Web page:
And China will respond. Chinese trade officials have already outlined their planned retaliation. China will match Trump's 25 percent tariff on 818 products by doing the same on 106 American goods worth about $50 billion.
We can expect an accelerating war of tit-for-tat tariffs in the weeks ahead. For example, the United States Trade Representative plans to add an additional 284 Chinese imports to their list (amounting to another $16 billion) by July 6. You can bet China will respond in kind.
Some on Wall Street still hold out hope that these tariff threats could still be averted. Although these tariffs could be implemented as early as next week, they could also be delayed if negotiations between the two nations continue. The White House could conceivably wait a minimum of 30 days or as much as 180 days if they chose to do so.
There are several other issues that can come into play on the trade front. European nations this week released a list of counter tariffs they plan to implement in response to Trump's 25 percent tariffs on their steel and aluminum exports. In addition, both Mexico and Canada have already released tariffs on U.S. imports of their own. We could see a virtual avalanche of global tariffs that could bury investors up to their necks.
While many businessmen and corporations are horrified at the administration's actions, others think it is the best thing that could have possibly happened. Clearly, the weight of historical evidence indicates that everyone loses in a trade war. If opposing forces respond in kind to another nation's tariff increases (as they are now), the result would logically be a reduction in global trade, which, if it continued, could result in a second Great Depression.
Yet, after decades of getting the short end of the stick in trade deals, as the president claims, how else do we, as a nation, change the status quo? Are there other, less dramatic, methods of accomplishing our national objectives? Of course there are, but those methods would require months, if not years, of negotiations by trade experts. However, that is not the hand we have been dealt.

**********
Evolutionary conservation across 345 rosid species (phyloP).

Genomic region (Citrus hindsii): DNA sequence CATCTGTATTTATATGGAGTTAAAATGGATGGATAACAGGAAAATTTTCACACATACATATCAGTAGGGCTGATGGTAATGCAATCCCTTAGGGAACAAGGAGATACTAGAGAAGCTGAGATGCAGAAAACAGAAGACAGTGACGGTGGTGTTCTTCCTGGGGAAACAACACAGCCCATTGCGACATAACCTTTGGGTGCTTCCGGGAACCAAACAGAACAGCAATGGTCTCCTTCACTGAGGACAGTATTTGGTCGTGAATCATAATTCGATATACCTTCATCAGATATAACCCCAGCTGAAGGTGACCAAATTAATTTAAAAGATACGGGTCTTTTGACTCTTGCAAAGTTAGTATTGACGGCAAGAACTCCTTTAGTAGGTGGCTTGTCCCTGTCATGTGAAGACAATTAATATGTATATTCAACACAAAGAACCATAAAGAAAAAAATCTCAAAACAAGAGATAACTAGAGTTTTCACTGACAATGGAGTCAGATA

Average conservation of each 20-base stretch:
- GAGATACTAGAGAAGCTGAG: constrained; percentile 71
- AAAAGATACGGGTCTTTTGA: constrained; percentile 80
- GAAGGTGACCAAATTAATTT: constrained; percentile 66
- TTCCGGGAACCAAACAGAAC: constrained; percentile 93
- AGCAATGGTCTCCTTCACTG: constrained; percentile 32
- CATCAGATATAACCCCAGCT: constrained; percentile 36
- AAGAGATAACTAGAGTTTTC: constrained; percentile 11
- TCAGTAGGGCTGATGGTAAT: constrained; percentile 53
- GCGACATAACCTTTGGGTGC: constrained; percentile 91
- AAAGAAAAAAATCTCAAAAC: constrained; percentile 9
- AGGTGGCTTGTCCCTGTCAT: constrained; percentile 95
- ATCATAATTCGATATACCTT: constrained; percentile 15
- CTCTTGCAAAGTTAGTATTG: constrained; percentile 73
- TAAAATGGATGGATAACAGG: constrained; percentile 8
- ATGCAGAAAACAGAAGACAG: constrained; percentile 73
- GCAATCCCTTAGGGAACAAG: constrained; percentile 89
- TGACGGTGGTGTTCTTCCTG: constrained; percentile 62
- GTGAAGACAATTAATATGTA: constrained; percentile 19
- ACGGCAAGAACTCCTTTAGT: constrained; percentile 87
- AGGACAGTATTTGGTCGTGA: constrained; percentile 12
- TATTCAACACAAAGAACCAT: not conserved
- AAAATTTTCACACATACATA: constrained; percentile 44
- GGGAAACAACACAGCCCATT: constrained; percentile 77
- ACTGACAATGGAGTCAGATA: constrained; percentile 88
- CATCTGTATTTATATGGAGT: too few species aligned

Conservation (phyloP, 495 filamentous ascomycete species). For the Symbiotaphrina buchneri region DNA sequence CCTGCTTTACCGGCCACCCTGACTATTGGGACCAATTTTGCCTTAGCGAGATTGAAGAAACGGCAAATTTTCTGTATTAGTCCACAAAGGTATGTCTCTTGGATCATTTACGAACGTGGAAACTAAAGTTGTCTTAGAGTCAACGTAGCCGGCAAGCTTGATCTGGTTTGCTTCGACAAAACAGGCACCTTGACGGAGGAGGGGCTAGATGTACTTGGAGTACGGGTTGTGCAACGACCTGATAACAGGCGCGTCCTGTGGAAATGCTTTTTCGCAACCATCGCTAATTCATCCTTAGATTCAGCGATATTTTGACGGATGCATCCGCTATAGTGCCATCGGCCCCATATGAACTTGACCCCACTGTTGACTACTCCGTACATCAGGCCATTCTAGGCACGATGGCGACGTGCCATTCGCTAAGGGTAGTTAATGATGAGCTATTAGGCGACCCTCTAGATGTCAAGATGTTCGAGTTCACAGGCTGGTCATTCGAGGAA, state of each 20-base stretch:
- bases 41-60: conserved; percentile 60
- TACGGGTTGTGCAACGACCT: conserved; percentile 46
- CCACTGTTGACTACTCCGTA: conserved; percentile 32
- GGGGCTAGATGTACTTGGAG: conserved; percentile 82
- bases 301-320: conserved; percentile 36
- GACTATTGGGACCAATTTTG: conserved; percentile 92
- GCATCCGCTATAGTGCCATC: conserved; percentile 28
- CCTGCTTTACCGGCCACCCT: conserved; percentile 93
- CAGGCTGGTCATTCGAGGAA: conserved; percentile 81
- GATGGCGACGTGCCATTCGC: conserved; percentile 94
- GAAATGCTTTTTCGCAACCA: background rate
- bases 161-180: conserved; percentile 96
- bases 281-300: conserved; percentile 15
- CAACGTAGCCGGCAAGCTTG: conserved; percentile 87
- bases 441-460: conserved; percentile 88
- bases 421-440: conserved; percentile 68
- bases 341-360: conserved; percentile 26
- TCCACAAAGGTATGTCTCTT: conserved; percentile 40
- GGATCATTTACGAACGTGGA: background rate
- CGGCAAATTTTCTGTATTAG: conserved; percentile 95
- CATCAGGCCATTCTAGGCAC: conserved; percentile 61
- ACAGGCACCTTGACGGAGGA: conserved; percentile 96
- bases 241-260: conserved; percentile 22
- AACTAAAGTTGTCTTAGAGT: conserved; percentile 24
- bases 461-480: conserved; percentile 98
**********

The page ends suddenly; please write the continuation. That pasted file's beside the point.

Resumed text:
None of the administration's top men have that kind of expertise. Nor would it matter if they did, because Donald Trump does not have the patience, disposition, or knowledge to pull that off. No, in Trump's case, it will always be "his way or the highway." Get used to it.
As for the markets, it is interesting to note that the stock markets are no longer declining as they did in February and March at every tweet on trade. It appears market participants, while still responding to short-term headlines, are keeping their eyes on the longer-term prospects of a stronger economy and better earnings. While we remain in a trading range, this one seems to have an upward tilt. Higher highs and higher lows continue to support stocks.
In the coming weeks, we could see even more volatility as nations rattle their sabers on trade, but depending on where you live or where you work, not all is gloom and doom on this front. If you are a soybean farmer, a worker that depends on low-cost steel and aluminum to keep his job, or possibly an auto worker (if tariffs on autos is next on Trump's tariff list), then tough times could be just ahead for you and your family.
But a banker in North Carolina, a small business owner in energy-rich Texas, or a tax-conscious, elderly millionaire that wants to make as much as he can before passing on his wealth to his beneficiaries are more likely to approve of Trump's tariff strategy.
In a polarized country where "getting and keeping your own" supersedes the common good, a trade war that hurts others can be easily rationalized away. As long as it remains "the other guy's problem," and not yours, what's not to like? Commerce Secretary and billionaire Wilbur Ross warned that Americans would feel some pain in the months ahead because of trade issues. We will, but you can bet that Wilbur sure won't be feeling it.
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The Independent Investor: How to Avoid Recession? Emigrate to Australia
"Give me your tired, your poor,
Your huddled masses yearning to breathe free,
The wretched refuse of your teeming shore.
Send these, the homeless, tempest-tossed to me,
I lift my lamp beside the golden door!"
— "New Colossus" by Emma Lazarus (Statue of Liberty)